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August 21, 2000 | The Nation

In the Magazine

August 21, 2000

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Editorials

Democrats gather in Los Angeles facing large questions not just about
their success in November but also about the direction of their party.
George W.

Less than a hour after George Bush concluded his party's
have-a-nice-election convention with a vapid but beyond-the-expectations
acceptance speech, a source deep within the Gore camp called me

Paul Newman refers all letters relative to this article to Toys "R"
Us.


CENTERING GORE
"They chose to close
ranks instead of opening up dialogue," California State Senator Tom
Hayden said after the Democratic Platform Comm

When Dubya picked Dick Cheney as his running mate, the little screen was
awash in flatulent flatteries from the chattering classes: "a grown-up,"
"presidential," "all steak and no sizzle" were

Columns

Stop the Presses

A part of me recoils at the thought of adding even a syllable to the
ocean of pontifical sludge emanating from the Republican confab in
Philadelphia, so mind-numbingly inane and diligently dece

Articles

Paying off the national debt used to be an obsession of Calvinist
fundamentalists on the fringes of the Republican Party, but this year it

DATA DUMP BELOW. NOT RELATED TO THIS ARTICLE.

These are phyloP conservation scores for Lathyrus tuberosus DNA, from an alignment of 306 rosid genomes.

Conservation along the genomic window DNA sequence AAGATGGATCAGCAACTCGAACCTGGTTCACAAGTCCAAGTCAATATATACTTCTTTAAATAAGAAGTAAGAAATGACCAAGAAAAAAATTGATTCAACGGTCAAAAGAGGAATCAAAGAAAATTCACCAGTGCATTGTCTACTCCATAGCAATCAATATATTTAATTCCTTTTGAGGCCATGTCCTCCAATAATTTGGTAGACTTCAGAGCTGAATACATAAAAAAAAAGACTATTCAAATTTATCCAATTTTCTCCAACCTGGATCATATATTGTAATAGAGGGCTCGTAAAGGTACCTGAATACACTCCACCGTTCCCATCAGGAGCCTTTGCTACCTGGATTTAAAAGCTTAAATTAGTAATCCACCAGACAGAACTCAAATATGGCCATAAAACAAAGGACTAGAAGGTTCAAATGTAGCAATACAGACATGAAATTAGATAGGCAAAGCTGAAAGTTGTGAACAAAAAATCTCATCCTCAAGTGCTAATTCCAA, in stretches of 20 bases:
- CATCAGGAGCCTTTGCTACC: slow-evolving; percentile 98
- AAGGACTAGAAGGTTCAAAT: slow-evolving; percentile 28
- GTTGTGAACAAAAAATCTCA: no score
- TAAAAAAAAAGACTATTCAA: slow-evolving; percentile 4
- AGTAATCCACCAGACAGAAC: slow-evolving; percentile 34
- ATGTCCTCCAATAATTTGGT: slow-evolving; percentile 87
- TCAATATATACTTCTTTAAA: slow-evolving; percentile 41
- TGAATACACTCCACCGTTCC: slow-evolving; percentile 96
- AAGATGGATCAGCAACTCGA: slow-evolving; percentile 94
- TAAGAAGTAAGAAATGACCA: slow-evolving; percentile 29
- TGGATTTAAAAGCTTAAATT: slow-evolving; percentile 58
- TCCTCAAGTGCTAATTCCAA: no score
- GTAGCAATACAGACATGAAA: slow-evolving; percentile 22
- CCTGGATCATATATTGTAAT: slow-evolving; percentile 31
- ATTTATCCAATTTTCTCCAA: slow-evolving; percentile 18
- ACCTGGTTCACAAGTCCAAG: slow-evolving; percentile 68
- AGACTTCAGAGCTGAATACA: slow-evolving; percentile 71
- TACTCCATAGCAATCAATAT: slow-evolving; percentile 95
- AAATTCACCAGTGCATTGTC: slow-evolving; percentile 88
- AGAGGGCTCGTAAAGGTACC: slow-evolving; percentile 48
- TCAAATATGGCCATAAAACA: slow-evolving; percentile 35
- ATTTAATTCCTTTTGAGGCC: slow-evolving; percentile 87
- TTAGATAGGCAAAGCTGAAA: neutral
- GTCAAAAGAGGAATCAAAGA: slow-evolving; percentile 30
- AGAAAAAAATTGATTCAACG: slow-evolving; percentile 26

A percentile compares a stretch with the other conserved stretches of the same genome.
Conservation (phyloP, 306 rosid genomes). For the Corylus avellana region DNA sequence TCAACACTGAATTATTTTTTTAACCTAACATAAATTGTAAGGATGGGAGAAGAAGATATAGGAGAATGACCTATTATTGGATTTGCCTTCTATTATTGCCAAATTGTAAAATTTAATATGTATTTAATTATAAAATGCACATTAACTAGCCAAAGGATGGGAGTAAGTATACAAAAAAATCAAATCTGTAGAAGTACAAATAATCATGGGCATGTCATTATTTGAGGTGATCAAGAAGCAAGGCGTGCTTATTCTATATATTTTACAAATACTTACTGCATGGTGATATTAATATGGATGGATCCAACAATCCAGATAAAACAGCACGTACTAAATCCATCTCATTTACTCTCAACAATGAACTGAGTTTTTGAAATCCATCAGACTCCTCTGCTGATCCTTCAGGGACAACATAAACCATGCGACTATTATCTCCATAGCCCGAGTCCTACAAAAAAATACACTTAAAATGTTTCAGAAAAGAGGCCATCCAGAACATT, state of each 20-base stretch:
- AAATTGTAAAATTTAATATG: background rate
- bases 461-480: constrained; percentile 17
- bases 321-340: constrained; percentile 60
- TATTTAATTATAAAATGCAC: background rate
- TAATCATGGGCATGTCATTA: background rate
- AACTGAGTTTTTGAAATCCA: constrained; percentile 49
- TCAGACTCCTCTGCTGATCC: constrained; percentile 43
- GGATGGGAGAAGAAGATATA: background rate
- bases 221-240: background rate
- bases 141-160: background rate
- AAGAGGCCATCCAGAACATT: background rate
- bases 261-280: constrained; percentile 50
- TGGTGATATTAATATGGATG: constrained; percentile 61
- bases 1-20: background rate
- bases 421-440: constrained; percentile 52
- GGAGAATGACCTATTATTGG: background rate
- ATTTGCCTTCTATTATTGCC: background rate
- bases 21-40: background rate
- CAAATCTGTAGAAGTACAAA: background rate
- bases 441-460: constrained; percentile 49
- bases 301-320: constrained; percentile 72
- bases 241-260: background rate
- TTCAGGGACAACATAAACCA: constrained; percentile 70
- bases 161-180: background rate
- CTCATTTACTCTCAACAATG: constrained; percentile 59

is the boldest banner held aloft by the Democratic Par

When members of the LA janitors' union decided to go on strike this past
April, their success was far from guaranteed.

In this gilded-age election, big money is speaking louder than ever. And
voters and large contributors to both parties agree that when money
talks, politicians listen.

The draft Democratic Party platform doesn't speak forcefully to the
concerns of ordinary people.

On the eve of the Democratic convention, the challenge to Democrats is
to recognize the limits of the current economic boom and act boldly to
assist those left behind.

Running from bank- and hotel-lined Wilshire Boulevard, up the glittering gulch of Rodeo Drive, past the slinky curves of Sunset and snaking up leafy Coldwater and Benedict canyons to the legend

Ralph Nader, America's indomitable public citizen, is the one great man
in this presidential election.

It must be some playful new postmodernist form of politics: First you
spend years ranting about the plutocracy that has supplanted American
democracy and is rapidly devouring the planet.